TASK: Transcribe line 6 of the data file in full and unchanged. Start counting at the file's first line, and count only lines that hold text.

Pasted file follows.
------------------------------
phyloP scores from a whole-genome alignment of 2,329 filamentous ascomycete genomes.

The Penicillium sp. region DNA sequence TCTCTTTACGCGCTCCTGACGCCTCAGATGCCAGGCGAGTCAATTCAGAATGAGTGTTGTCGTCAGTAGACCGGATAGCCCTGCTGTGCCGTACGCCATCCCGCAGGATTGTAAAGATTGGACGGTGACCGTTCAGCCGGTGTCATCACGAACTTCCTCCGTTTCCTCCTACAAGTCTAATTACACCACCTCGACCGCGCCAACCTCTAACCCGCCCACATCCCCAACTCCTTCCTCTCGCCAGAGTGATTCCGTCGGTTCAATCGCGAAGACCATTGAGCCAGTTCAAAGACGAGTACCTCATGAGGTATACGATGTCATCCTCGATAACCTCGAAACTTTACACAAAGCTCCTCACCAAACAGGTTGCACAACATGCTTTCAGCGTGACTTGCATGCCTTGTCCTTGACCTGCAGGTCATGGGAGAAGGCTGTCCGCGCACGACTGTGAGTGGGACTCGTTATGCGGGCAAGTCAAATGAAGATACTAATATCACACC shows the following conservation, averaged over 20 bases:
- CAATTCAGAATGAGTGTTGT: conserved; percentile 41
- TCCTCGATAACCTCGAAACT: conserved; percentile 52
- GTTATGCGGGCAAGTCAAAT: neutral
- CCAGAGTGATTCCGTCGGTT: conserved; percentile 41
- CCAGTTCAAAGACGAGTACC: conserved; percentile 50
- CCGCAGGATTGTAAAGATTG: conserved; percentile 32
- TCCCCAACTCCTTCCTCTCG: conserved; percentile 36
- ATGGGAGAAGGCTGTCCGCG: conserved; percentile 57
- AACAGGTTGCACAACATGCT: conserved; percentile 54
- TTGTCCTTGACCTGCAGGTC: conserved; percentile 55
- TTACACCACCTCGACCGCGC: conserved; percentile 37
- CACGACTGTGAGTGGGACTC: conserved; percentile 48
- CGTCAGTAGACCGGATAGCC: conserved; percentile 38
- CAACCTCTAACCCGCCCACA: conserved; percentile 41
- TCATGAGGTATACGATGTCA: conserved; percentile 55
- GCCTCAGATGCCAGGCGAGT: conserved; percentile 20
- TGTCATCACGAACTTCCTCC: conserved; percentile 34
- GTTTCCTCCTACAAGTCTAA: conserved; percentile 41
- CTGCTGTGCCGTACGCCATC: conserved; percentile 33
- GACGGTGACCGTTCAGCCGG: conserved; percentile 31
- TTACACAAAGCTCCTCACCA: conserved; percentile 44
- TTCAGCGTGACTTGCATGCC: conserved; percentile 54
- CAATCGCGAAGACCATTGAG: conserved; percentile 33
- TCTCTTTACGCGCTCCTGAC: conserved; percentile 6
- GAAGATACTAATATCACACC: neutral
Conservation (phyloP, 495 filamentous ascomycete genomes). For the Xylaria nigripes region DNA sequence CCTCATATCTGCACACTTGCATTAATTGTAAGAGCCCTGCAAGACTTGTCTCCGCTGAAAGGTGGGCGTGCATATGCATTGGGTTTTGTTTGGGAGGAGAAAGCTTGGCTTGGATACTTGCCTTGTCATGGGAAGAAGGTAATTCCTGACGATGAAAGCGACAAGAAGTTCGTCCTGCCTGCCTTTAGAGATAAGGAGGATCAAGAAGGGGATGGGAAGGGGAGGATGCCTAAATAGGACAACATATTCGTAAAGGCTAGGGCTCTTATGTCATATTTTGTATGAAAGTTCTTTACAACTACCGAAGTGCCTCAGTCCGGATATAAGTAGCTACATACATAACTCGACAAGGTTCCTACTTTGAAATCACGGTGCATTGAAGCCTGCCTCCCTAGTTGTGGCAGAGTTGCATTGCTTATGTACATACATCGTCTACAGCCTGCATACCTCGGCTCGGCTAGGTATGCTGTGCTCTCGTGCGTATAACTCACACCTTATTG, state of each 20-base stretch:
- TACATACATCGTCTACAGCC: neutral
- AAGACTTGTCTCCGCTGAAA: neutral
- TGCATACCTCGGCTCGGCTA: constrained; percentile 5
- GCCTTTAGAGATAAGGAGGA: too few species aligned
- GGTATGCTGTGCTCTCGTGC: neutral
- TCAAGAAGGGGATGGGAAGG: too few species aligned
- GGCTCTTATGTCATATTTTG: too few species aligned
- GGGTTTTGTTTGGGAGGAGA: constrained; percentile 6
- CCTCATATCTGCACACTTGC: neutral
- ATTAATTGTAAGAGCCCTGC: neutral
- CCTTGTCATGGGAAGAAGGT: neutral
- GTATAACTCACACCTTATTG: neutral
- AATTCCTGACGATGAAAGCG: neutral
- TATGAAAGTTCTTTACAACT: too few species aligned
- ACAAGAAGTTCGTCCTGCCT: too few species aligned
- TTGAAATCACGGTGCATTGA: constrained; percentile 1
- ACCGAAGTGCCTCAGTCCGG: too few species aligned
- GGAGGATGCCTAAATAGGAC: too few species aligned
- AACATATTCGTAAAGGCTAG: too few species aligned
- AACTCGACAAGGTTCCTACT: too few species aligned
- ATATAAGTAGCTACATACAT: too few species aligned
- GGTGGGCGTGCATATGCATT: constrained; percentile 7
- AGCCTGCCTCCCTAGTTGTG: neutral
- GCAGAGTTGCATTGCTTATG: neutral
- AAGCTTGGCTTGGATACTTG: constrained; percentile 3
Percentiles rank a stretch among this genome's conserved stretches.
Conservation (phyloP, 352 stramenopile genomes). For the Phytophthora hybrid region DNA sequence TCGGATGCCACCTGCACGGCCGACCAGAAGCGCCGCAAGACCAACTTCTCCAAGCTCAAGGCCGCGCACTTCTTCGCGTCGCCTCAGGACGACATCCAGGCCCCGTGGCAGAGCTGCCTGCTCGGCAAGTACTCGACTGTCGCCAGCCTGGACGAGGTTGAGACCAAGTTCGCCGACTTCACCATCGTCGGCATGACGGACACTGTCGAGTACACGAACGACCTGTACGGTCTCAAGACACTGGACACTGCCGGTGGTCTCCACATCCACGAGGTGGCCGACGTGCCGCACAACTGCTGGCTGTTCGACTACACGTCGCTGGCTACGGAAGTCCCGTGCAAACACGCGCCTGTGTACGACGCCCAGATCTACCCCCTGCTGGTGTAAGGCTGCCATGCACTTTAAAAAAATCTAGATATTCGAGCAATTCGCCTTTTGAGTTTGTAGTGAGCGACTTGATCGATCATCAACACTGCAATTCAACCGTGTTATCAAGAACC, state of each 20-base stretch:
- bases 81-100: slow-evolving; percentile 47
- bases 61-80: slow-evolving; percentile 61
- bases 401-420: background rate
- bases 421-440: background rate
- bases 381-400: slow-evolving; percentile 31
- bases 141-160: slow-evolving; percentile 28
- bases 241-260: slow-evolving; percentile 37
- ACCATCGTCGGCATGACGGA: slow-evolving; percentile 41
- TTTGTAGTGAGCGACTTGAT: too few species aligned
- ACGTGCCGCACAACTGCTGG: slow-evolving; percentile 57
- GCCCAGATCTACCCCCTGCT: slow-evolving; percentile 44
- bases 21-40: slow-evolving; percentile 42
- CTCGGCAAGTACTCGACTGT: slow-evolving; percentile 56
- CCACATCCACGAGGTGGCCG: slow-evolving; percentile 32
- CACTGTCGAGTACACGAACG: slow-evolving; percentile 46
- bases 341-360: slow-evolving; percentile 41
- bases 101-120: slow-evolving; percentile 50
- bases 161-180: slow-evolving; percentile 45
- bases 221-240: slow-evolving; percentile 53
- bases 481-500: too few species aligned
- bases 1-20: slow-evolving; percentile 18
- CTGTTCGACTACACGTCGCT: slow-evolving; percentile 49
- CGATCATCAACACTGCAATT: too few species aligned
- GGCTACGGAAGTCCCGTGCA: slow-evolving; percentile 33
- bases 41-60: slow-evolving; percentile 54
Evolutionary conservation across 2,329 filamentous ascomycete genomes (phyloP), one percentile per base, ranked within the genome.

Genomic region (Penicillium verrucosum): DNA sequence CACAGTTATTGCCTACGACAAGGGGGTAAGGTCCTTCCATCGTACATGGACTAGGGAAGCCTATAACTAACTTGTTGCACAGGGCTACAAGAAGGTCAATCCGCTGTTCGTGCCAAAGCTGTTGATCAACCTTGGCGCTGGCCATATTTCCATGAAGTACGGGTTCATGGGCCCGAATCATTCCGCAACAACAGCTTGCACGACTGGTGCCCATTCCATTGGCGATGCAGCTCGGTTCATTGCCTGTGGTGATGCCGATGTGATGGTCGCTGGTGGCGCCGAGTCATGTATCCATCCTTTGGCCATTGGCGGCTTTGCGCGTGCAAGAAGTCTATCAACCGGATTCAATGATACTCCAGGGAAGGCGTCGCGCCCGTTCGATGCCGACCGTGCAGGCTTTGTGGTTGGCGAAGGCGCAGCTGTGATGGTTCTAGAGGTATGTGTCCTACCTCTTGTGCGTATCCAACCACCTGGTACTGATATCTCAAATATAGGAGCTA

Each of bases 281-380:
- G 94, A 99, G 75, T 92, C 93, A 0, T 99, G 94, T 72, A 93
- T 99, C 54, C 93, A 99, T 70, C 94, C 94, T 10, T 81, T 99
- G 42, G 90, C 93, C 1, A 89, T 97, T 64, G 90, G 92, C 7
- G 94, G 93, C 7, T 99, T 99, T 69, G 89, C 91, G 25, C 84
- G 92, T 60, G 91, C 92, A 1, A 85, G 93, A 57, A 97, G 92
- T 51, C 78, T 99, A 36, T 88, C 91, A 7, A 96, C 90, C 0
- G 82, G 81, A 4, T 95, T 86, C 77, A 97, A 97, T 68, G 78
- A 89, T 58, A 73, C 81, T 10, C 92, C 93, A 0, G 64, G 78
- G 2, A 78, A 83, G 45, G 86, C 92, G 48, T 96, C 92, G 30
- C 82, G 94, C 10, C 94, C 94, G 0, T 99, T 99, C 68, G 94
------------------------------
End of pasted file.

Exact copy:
- CCAGAGTGATTCCGTCGGTT: conserved; percentile 41